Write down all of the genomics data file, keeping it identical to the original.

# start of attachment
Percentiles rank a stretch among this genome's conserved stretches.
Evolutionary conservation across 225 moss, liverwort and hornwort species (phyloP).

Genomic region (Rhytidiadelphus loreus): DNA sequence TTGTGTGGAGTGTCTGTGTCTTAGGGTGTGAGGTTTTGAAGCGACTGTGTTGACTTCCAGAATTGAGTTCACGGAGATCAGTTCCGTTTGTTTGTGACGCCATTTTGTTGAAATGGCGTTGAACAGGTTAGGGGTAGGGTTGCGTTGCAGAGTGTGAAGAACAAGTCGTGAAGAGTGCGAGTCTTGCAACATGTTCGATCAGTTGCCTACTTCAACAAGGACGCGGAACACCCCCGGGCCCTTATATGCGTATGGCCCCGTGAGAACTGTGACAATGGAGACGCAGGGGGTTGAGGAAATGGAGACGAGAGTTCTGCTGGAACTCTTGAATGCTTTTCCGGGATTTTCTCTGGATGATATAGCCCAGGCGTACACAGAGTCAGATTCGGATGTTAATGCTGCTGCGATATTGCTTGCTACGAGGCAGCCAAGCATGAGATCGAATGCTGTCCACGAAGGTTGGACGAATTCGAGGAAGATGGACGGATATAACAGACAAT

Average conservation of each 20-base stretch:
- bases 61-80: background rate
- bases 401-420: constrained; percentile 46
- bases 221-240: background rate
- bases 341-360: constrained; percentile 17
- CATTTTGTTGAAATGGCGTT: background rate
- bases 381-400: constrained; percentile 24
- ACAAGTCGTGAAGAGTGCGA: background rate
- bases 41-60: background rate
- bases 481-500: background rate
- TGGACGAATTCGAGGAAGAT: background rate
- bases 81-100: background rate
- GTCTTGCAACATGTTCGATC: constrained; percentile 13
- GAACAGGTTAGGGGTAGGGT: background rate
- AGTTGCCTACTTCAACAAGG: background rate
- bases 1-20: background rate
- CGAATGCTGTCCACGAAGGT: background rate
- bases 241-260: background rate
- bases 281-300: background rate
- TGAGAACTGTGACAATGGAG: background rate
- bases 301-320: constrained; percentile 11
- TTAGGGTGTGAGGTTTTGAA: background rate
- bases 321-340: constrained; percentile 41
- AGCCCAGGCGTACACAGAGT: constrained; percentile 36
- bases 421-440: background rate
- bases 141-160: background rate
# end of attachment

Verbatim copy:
Percentiles rank a stretch among this genome's conserved stretches.
Evolutionary conservation across 225 moss, liverwort and hornwort species (phyloP).

Genomic region (Rhytidiadelphus loreus): DNA sequence TTGTGTGGAGTGTCTGTGTCTTAGGGTGTGAGGTTTTGAAGCGACTGTGTTGACTTCCAGAATTGAGTTCACGGAGATCAGTTCCGTTTGTTTGTGACGCCATTTTGTTGAAATGGCGTTGAACAGGTTAGGGGTAGGGTTGCGTTGCAGAGTGTGAAGAACAAGTCGTGAAGAGTGCGAGTCTTGCAACATGTTCGATCAGTTGCCTACTTCAACAAGGACGCGGAACACCCCCGGGCCCTTATATGCGTATGGCCCCGTGAGAACTGTGACAATGGAGACGCAGGGGGTTGAGGAAATGGAGACGAGAGTTCTGCTGGAACTCTTGAATGCTTTTCCGGGATTTTCTCTGGATGATATAGCCCAGGCGTACACAGAGTCAGATTCGGATGTTAATGCTGCTGCGATATTGCTTGCTACGAGGCAGCCAAGCATGAGATCGAATGCTGTCCACGAAGGTTGGACGAATTCGAGGAAGATGGACGGATATAACAGACAAT

Average conservation of each 20-base stretch:
- bases 61-80: background rate
- bases 401-420: constrained; percentile 46
- bases 221-240: background rate
- bases 341-360: constrained; percentile 17
- CATTTTGTTGAAATGGCGTT: background rate
- bases 381-400: constrained; percentile 24
- ACAAGTCGTGAAGAGTGCGA: background rate
- bases 41-60: background rate
- bases 481-500: background rate
- TGGACGAATTCGAGGAAGAT: background rate
- bases 81-100: background rate
- GTCTTGCAACATGTTCGATC: constrained; percentile 13
- GAACAGGTTAGGGGTAGGGT: background rate
- AGTTGCCTACTTCAACAAGG: background rate
- bases 1-20: background rate
- CGAATGCTGTCCACGAAGGT: background rate
- bases 241-260: background rate
- bases 281-300: background rate
- TGAGAACTGTGACAATGGAG: background rate
- bases 301-320: constrained; percentile 11
- TTAGGGTGTGAGGTTTTGAA: background rate
- bases 321-340: constrained; percentile 41
- AGCCCAGGCGTACACAGAGT: constrained; percentile 36
- bases 421-440: background rate
- bases 141-160: background rate